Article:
Knott's Celebrating 75 Years Of Famous Chicken Dinner
In a world where restaurants shutter after a fortnight and "historic" is laughably used to mean "established in 1988", it's nice to see a genuine icon (yes, nosh counts!) making it to 75.
Maybe it's the formula--pure comfort food that's virtually unchanged since day one, way back in 1934, when Walter Knott convinced his wife Cordelia to add more items to her modest tea room menu.
A legend was born: country-fried chicken, mash and gravy, salad (for health!), corn or cabbage with ham, all-you-can-eat buttermilk biscuits with Knott's preserves, plus a choice of boysenberry pie, apple pie or boysenberry sherbet to round it all off.
It costs a few cents more these days ($15.95 for the whole shebang), but it sounds like good ole gut-busting, recession-proof grub to me.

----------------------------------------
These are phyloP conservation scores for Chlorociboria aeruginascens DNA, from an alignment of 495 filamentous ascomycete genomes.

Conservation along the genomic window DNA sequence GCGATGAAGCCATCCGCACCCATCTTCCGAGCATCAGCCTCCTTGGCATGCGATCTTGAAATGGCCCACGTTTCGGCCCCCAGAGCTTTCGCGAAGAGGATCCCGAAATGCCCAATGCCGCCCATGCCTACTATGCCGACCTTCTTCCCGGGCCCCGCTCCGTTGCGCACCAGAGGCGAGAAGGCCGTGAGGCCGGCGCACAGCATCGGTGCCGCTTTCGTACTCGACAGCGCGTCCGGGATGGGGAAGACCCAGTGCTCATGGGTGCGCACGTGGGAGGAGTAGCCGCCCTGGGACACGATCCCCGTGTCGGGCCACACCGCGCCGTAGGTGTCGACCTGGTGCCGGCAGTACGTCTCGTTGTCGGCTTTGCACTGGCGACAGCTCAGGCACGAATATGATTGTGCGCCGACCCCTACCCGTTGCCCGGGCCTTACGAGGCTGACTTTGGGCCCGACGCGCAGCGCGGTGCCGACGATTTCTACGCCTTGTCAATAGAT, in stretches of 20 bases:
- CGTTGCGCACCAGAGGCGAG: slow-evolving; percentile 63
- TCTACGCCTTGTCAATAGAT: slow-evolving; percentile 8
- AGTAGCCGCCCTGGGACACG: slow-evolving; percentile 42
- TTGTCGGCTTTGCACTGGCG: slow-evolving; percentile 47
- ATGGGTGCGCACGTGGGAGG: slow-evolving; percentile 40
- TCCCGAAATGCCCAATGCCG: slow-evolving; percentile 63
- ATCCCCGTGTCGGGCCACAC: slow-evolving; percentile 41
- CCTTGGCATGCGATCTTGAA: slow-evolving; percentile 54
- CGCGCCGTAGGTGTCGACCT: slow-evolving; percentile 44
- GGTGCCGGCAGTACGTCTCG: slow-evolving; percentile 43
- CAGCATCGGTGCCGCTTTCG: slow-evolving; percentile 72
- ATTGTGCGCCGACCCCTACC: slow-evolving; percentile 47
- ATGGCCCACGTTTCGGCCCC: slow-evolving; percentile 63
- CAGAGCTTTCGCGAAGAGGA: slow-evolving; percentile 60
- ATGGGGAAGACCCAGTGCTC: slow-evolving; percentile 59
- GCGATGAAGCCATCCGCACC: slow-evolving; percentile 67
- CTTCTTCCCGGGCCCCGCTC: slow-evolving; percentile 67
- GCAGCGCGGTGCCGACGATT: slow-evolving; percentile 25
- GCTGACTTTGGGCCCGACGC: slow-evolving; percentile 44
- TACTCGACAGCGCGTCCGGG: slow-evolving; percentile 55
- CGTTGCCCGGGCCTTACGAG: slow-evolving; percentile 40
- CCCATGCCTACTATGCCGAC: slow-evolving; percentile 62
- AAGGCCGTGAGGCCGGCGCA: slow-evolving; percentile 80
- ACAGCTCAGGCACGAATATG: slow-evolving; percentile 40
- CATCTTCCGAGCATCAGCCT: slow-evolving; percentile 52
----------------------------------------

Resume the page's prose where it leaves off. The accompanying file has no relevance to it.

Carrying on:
Not only is the eaterie the largest full-service, single-location chicken restaurant in the world (yes, there are billions of qualifiers there, but still), but Knott's is also where the boysenberry was born (they were developed on the farm by Walter and his pal Rudolph Boysen). Weirdly, it doesn't seem to be acknowledged as the only theme park in the world created to entertain the lines of people waiting to be served the chick-fest, but surely it must be?
June 13 is the big day, with a wee ceremony rededicating Knott's as an Orange County Historic landmark at 1:00pm, attended by Marion Knott, daughter of Walt 'n' Cord. And from this Saturday through the end of the month there's a daily boysenberry pie-eating competition in the park, and, in the restaurant, regular contests and a "local celebrity server night" on June 22 (Gustavo: be on the lookout!)
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